Congenital malformations are the leading cause of death in infants of insulin-dependent diabetic mothers. Although there are data to suggest that hyperglycemia itself is teratogenic, few mechanisms have been proposed to explain diabetic embryopathy. To address the possibility that DNA mutations play a role in the fetal malformations associated with diabetes, we developed a transgenic mouse model system to measure the mutation frequency of a neutral target gene, lacI, during embryonic development in a maternal hyperglycemic environment. Despite the short 21-day gestational period of the mouse, we observed a twofold increase in the mutant frequency of the lacI transgene in fetuses that developed in a mild diabetic environment (blood glucose > 8.3 mmol/l) compared with those that developed under normoglycemic conditions (blood glucose < 8.3 mmol/l). These data provide the first direct evidence of the genotoxic effect of diabetes in vivo and suggest a mechanism for the teratogenicity of the maternal diabetic environment.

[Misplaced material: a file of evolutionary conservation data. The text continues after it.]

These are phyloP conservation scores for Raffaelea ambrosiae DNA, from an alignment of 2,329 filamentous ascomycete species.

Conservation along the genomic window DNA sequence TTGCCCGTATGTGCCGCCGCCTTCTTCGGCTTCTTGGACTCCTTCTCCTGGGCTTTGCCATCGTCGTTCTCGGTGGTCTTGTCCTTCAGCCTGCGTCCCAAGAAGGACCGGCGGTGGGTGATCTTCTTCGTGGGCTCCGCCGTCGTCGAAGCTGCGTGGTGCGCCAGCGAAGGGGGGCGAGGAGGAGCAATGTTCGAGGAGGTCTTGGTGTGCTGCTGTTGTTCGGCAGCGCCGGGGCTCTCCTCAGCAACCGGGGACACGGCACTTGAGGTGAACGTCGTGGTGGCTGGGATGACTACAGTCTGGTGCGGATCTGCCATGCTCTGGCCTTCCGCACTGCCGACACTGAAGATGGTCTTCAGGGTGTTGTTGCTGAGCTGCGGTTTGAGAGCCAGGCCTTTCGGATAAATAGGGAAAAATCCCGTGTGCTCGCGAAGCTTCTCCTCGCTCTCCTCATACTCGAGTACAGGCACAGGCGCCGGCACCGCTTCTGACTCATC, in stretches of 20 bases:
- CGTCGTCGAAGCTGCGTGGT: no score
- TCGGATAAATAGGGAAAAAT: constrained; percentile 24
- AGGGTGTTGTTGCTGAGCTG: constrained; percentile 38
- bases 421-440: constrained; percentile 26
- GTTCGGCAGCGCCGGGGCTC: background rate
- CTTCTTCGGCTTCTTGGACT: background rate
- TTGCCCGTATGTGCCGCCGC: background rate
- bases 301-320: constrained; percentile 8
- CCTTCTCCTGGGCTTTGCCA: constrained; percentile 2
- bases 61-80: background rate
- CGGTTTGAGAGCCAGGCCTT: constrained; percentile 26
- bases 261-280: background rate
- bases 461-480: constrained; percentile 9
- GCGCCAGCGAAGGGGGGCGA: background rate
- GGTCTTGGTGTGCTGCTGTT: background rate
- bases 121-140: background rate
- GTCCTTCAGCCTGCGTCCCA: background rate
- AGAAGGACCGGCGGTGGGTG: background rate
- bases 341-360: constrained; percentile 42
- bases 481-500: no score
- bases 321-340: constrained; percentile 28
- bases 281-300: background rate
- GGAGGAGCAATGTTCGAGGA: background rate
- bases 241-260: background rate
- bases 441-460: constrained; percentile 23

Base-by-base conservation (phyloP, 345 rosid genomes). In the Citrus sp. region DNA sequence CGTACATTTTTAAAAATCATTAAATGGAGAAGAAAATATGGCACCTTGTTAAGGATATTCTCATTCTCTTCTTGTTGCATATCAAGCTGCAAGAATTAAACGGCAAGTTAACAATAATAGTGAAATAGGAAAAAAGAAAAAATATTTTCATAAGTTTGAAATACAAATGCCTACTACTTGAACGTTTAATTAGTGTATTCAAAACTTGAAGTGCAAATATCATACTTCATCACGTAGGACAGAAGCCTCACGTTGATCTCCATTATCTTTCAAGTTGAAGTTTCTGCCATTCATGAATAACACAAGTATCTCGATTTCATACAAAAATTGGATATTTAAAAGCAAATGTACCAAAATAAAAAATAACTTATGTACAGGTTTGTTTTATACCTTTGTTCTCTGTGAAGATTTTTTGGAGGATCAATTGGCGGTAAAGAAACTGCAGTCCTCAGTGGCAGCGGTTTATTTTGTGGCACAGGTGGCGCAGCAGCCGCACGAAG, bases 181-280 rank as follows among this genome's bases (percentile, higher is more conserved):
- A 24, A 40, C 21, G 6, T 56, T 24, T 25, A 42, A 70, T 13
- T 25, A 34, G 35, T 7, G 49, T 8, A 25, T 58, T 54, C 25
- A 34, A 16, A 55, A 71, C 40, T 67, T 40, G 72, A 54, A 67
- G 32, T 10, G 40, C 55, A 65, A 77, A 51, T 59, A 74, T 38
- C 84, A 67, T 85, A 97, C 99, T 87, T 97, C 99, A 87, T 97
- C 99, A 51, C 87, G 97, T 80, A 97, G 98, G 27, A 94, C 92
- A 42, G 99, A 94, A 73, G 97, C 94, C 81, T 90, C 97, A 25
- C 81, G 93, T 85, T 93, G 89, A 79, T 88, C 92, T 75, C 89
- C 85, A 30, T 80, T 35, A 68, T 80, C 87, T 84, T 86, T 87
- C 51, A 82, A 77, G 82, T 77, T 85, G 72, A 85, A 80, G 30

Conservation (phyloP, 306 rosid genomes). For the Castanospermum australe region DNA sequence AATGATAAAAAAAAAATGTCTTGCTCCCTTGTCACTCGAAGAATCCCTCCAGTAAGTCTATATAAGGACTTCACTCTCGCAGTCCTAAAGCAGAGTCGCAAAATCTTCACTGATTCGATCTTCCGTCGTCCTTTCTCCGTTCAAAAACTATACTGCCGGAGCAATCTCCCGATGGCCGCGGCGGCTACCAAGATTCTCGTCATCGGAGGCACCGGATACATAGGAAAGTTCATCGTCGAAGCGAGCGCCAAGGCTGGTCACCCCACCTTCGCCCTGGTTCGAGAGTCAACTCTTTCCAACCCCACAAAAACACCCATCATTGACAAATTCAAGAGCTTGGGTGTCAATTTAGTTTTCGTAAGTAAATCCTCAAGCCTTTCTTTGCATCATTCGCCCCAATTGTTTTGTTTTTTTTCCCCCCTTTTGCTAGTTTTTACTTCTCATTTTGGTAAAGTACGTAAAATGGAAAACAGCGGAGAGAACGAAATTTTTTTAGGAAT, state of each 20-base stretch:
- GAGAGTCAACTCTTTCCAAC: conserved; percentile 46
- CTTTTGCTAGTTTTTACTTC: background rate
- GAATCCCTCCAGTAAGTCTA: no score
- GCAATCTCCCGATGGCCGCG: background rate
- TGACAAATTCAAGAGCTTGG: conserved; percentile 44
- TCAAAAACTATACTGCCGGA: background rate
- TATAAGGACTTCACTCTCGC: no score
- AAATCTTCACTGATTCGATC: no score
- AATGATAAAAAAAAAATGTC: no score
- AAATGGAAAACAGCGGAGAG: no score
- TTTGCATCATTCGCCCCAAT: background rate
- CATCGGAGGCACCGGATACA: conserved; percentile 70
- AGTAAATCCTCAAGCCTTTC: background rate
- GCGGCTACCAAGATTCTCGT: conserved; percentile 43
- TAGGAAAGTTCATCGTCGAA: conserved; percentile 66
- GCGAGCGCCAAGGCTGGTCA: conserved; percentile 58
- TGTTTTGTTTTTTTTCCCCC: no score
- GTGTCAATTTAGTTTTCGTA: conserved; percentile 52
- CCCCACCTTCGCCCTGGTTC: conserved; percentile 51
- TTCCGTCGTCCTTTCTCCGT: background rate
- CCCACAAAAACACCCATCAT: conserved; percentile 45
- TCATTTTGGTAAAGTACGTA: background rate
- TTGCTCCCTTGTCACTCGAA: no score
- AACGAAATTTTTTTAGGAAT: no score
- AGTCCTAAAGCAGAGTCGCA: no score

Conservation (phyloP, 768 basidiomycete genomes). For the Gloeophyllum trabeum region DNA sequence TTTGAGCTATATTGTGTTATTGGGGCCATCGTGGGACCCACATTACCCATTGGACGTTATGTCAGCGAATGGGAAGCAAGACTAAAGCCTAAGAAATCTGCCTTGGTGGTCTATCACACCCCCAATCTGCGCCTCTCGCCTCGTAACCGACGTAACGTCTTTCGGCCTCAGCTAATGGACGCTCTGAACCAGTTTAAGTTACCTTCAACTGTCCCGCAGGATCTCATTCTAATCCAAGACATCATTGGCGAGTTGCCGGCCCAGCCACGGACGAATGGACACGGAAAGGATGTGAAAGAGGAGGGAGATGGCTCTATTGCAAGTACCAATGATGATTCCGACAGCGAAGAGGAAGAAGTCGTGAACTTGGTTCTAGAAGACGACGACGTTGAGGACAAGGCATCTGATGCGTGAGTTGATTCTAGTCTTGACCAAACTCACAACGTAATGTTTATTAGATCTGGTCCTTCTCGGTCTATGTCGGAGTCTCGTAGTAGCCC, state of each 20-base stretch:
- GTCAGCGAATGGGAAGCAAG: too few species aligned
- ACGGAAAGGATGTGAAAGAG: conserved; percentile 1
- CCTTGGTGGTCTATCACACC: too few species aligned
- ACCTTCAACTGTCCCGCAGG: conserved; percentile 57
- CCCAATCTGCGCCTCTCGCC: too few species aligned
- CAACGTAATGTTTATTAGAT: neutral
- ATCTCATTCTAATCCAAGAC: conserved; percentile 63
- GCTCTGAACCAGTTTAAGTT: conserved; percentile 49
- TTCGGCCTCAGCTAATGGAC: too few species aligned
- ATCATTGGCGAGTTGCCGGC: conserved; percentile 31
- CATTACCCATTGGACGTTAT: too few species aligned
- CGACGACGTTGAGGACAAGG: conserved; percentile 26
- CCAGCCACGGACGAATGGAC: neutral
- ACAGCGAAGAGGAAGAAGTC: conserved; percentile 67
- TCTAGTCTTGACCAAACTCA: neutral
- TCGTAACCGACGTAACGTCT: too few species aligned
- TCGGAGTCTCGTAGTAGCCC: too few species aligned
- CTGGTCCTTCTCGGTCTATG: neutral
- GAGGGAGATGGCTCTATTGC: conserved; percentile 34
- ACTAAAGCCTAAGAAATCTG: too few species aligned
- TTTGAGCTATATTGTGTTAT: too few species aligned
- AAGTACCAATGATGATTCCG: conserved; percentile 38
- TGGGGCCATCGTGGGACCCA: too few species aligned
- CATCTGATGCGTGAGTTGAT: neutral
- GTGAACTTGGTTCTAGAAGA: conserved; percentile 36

A Role for DNA Mutations in Diabetes-Associated Teratogenesis in Transgenic Embryos
Annette T Lee, Andrew Plump, Christine DeSimone, Anthony Cerami, Richard Bucala; A Role for DNA Mutations in Diabetes-Associated Teratogenesis in Transgenic Embryos. Diabetes 1 January 1995; 44 (1): 20–24. https://doi.org/10.2337/diab.44.1.20
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